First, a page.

The rest of the design mapped quite nicely to the PCB concept. PCB mounted DSUB and SCART connectors are common. How to connect the JAMMA edge connector was slightly more difficult. However, I noted that two standard 1.6mm PCBs stacked on top of each other was almost exactly the tag separation on the rear of the JAMMA connector. I could make a small board that sat on top that could then run the signals for the top back of the connector down onto the bottom board. Both boards I designed to be single sided (for ease of creating at home) although because they sit on top of each other it does effectively make it partially double sided.
The design was quick to knock up in Eagle (maybe too quick as we’ll see later) but when I came to lay it out I hit my first snag. The free version of Eagle is restricted by the size of the board it will let you lay out. The longest dimension is 10cm. This wasn’t long enough to connect to every pin of the JAMMA connector. In fact, it was 3 pins short. Luckily of these three, one is unconnected and the last two are ground which exists on the other side of the connector anyway. It would have been nice to connect these additional grounds but I didn’t see much harm in leaving them floating (assuming the grounds are connected on the arcade board itself). So I designed the board to the Eagle limitations and just added terminals at that end of the board if in the future I wanted to wire the extra grounds in with some short jumper wires.
Laying out the board itself was straight forward but time consuming as I wanted to keep the layout single sided (with no jumpers) as it needed to be simple to etch at home using hobbyist processes like the toner transfer method. As such I needed to keep the traces fat too. This led to another compromise. Because the traces had to be fat and single sided fitting two controller ports was just too difficult. It’s something I’d like to fix in a future design if I was just going to get it professionally manufactured via PCBcart or similar.
Construction wasn’t particularly interesting and was quite straight forward. It was only my second attempt at the toner transfer method but the traces were fat enough that I could fix most problems by hand with just an etch resist pen. It wasn’t perfect but I was fairly pleased with the end result.
Soldering the various connectors was quick and painless. The only difficult bit was lining up the top and bottom boards to make the double sided portion. Although because the via pads were quite big the positioning wasn’t that critical and any slight alignment problems could be fixed by just adjusting some of the drilling locations.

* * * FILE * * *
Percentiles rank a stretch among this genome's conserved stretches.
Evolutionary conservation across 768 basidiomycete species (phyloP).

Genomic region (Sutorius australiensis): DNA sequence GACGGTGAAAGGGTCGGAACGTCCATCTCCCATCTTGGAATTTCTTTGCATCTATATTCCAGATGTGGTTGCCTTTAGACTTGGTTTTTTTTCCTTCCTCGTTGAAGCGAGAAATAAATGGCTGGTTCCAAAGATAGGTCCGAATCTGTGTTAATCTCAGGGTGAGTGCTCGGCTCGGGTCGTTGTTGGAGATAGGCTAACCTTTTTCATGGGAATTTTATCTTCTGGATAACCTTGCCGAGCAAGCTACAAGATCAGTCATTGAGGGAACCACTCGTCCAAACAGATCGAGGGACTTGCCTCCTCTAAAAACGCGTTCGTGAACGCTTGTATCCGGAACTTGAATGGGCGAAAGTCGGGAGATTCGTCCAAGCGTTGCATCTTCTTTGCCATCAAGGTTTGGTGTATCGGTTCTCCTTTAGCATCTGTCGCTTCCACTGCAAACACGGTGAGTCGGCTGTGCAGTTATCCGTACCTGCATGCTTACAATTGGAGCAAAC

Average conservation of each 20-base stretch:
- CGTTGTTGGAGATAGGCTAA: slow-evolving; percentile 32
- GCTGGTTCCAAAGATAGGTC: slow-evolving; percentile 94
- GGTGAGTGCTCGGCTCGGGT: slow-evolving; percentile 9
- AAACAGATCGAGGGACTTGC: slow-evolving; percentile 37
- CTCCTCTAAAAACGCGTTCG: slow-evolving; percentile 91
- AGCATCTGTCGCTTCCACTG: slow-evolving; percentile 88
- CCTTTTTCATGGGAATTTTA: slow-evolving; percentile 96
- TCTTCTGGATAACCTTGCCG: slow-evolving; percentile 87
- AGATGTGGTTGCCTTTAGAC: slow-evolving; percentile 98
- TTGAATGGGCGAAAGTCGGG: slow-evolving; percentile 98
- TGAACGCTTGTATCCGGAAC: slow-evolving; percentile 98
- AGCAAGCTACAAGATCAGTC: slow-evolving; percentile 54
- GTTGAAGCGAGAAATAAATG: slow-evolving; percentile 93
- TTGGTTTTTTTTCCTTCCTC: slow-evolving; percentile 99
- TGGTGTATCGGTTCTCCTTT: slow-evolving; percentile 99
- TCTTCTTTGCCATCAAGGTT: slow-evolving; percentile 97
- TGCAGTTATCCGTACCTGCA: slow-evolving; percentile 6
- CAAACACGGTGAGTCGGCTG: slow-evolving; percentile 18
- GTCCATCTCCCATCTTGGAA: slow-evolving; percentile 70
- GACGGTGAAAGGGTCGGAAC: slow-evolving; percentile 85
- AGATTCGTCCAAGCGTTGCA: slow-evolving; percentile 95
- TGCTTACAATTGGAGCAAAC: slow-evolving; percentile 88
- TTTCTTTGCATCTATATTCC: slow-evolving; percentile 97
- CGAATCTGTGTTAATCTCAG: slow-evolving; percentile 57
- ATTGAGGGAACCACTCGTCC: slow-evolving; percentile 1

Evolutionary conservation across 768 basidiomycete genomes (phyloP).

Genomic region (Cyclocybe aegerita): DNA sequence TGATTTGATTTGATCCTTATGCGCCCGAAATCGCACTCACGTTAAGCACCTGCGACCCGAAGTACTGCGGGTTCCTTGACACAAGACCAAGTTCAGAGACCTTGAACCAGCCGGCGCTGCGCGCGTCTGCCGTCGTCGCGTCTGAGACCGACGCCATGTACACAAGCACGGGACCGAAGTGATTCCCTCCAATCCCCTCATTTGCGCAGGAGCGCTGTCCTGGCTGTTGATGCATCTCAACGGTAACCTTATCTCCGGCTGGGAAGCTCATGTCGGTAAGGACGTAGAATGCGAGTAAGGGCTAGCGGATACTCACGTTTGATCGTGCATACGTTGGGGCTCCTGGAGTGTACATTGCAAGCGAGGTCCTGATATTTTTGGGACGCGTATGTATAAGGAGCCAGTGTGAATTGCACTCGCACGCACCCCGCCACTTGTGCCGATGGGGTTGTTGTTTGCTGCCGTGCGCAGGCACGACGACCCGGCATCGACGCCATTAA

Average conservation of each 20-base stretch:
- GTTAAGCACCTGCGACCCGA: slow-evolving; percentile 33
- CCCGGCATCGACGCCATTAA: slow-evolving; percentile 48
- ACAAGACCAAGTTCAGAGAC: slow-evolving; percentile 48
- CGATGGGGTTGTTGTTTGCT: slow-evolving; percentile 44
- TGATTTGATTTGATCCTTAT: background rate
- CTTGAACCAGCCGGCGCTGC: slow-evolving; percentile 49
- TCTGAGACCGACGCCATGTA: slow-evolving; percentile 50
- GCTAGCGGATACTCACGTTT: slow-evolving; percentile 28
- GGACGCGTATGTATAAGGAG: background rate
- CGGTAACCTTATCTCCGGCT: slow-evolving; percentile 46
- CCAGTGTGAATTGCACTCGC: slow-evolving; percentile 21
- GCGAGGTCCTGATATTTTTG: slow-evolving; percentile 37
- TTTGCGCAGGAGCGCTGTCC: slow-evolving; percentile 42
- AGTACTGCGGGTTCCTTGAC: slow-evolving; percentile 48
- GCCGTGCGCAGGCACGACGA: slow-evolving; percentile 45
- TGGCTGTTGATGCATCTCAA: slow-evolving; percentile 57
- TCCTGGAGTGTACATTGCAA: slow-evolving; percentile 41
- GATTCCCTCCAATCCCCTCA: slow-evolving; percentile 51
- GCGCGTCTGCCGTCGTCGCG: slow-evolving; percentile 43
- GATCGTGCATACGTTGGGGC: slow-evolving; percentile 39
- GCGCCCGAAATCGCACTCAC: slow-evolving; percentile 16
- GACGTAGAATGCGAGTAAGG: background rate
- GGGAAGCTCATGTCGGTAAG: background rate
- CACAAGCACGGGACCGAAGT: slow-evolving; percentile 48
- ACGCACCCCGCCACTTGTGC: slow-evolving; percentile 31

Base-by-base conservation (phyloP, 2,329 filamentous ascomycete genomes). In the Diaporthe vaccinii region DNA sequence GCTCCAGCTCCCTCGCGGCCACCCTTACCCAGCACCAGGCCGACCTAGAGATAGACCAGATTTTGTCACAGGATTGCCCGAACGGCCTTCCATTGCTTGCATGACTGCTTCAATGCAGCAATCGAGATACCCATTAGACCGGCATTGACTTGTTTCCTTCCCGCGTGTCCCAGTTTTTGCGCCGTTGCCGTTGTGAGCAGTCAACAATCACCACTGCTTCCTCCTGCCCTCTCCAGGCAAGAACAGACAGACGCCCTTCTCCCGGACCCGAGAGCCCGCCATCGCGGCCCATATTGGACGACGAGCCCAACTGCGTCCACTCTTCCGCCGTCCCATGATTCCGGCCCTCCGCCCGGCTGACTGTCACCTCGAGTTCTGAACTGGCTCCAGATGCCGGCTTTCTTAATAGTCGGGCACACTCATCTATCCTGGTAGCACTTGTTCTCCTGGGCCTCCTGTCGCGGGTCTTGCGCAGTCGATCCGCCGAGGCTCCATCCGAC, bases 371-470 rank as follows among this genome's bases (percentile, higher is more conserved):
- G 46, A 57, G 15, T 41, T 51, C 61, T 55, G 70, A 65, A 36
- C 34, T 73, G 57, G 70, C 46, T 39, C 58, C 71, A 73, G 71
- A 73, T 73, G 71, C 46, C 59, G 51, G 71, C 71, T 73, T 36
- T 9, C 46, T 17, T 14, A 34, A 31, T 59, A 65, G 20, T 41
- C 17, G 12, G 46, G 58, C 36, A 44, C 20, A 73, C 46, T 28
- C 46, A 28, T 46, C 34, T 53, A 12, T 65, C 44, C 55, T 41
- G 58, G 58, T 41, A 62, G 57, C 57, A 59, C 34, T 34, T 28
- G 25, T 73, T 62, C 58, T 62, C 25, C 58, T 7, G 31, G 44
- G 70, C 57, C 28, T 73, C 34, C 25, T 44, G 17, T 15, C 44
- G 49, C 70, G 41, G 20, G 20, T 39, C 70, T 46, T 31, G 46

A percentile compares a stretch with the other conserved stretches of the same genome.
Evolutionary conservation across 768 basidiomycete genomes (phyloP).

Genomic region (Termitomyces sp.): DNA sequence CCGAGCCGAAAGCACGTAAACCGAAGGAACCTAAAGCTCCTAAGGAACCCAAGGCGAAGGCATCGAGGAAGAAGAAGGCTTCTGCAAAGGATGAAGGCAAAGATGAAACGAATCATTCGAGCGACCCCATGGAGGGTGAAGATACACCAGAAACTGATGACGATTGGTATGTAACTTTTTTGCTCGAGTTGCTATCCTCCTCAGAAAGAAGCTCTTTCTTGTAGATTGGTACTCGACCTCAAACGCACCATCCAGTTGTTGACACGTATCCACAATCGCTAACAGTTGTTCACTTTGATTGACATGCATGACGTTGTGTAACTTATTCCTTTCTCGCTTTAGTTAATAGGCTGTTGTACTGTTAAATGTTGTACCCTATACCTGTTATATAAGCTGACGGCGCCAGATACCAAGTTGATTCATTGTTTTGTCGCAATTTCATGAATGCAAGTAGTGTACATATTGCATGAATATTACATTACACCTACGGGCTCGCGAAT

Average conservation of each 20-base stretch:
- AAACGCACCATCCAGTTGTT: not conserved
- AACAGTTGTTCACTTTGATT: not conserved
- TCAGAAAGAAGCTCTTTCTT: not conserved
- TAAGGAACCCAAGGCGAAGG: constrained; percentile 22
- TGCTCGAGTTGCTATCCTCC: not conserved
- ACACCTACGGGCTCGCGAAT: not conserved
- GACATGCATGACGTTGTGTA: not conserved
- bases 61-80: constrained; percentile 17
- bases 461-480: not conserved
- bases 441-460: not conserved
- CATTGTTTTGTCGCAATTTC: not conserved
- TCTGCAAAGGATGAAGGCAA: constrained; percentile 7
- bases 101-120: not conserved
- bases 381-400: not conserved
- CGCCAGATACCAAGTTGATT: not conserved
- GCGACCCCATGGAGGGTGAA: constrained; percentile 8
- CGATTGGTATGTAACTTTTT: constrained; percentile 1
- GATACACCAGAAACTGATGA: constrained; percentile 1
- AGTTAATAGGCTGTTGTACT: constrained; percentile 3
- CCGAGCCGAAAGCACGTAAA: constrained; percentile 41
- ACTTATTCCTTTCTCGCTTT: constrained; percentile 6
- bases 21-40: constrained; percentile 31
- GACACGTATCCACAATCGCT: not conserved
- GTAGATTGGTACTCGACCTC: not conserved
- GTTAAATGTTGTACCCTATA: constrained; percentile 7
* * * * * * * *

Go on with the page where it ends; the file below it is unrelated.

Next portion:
Once the components were all added, it was ready to test!
Once everything was assembled I grabbed my male to male SCART cable and immediately realised I had made a mistake. I knew I’d made a mistake as I’d made the exact same one with my friend’s supergun. Male to male SCART cables don’t map all the pins through one to one. Most do but some are crossed over, so for example the audio output pins on one side go to the audio input pins on the other. And the same for the video signal. D’oh! So, out came the scalpel the offending traces were cut and replaced by bodge wires.
Tried again and this time the game sprang to life, everything was great and then I noticed the colours were off. A quick check on the Neo Geo test menu showed red and blue were reversed! Two mistakes on the same board was quite embarrassing. I know exactly how it happened though as when I tried to fix it, I made the exact same mistake. I initially wired up the RGB pins on the SCART from memory and then checked them before doing the board layout. I saw the mistake at this stage and thought I had corrected it. Everything was connected via named labels in the schematic so I just renamed the label on the pin (say from RED to BLUE). Eagle asked “Do you want to connect RED to BLUE?”. Thinking this would then cause all the pins to connect I said no but assumed the rename had worked. Nope, I’d just done nothing. A second, “D’oh!”.
So back out came the soldering iron and another set of bodge wires causing the final board to be a messier than I would have liked but everything I have thrown at it has worked so I’m quite pleased with the results. Everything works as well as my big traditional super gun but now it’s in a very tiny portable package.
Make your own
I made this as my contribution to the super gun / JAMMA comunity so I’ve fixed up my board layout (the swapped channel problem etc) and I’m offering it as a download here: Minigun – Final (EAGLE file format). I hope people will build there own, make improvements and share these improved versions with the community.
Nb: The current design has the SCART socket mounts overlapping as the connector I used had a different mounting to the stock one in EAGLE. Also the single top layer trace is the 5V line to the controller port. I don’t use this in my home-brew controllers so I left it unconnected but if you did want to use AES controllers you may have to solder a jumper wire between these points.